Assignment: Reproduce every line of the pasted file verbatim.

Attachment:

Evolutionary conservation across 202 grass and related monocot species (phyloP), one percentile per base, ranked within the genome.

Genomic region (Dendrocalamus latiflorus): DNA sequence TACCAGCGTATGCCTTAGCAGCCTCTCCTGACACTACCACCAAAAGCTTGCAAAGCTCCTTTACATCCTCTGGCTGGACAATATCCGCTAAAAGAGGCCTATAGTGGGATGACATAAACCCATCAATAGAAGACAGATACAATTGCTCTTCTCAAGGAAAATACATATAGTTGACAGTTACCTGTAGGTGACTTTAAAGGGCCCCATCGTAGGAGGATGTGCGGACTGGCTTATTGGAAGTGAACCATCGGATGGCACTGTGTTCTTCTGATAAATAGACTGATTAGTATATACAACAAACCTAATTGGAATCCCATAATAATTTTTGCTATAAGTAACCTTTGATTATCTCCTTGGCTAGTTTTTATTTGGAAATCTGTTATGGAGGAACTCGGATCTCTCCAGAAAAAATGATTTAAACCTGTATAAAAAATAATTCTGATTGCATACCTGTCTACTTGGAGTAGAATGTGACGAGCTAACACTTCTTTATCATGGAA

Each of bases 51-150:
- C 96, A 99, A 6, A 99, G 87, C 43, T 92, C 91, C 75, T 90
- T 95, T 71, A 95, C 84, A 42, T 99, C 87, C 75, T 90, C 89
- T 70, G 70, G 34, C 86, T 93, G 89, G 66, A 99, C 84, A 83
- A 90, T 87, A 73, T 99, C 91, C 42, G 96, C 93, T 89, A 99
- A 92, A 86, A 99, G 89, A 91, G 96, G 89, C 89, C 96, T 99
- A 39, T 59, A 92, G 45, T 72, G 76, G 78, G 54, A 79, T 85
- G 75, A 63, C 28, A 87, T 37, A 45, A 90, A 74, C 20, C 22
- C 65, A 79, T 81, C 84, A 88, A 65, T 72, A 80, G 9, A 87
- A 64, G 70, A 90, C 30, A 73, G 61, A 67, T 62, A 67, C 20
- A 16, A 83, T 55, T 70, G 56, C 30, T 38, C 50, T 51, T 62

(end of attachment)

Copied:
Evolutionary conservation across 202 grass and related monocot species (phyloP), one percentile per base, ranked within the genome.

Genomic region (Dendrocalamus latiflorus): DNA sequence TACCAGCGTATGCCTTAGCAGCCTCTCCTGACACTACCACCAAAAGCTTGCAAAGCTCCTTTACATCCTCTGGCTGGACAATATCCGCTAAAAGAGGCCTATAGTGGGATGACATAAACCCATCAATAGAAGACAGATACAATTGCTCTTCTCAAGGAAAATACATATAGTTGACAGTTACCTGTAGGTGACTTTAAAGGGCCCCATCGTAGGAGGATGTGCGGACTGGCTTATTGGAAGTGAACCATCGGATGGCACTGTGTTCTTCTGATAAATAGACTGATTAGTATATACAACAAACCTAATTGGAATCCCATAATAATTTTTGCTATAAGTAACCTTTGATTATCTCCTTGGCTAGTTTTTATTTGGAAATCTGTTATGGAGGAACTCGGATCTCTCCAGAAAAAATGATTTAAACCTGTATAAAAAATAATTCTGATTGCATACCTGTCTACTTGGAGTAGAATGTGACGAGCTAACACTTCTTTATCATGGAA

Each of bases 51-150:
- C 96, A 99, A 6, A 99, G 87, C 43, T 92, C 91, C 75, T 90
- T 95, T 71, A 95, C 84, A 42, T 99, C 87, C 75, T 90, C 89
- T 70, G 70, G 34, C 86, T 93, G 89, G 66, A 99, C 84, A 83
- A 90, T 87, A 73, T 99, C 91, C 42, G 96, C 93, T 89, A 99
- A 92, A 86, A 99, G 89, A 91, G 96, G 89, C 89, C 96, T 99
- A 39, T 59, A 92, G 45, T 72, G 76, G 78, G 54, A 79, T 85
- G 75, A 63, C 28, A 87, T 37, A 45, A 90, A 74, C 20, C 22
- C 65, A 79, T 81, C 84, A 88, A 65, T 72, A 80, G 9, A 87
- A 64, G 70, A 90, C 30, A 73, G 61, A 67, T 62, A 67, C 20
- A 16, A 83, T 55, T 70, G 56, C 30, T 38, C 50, T 51, T 62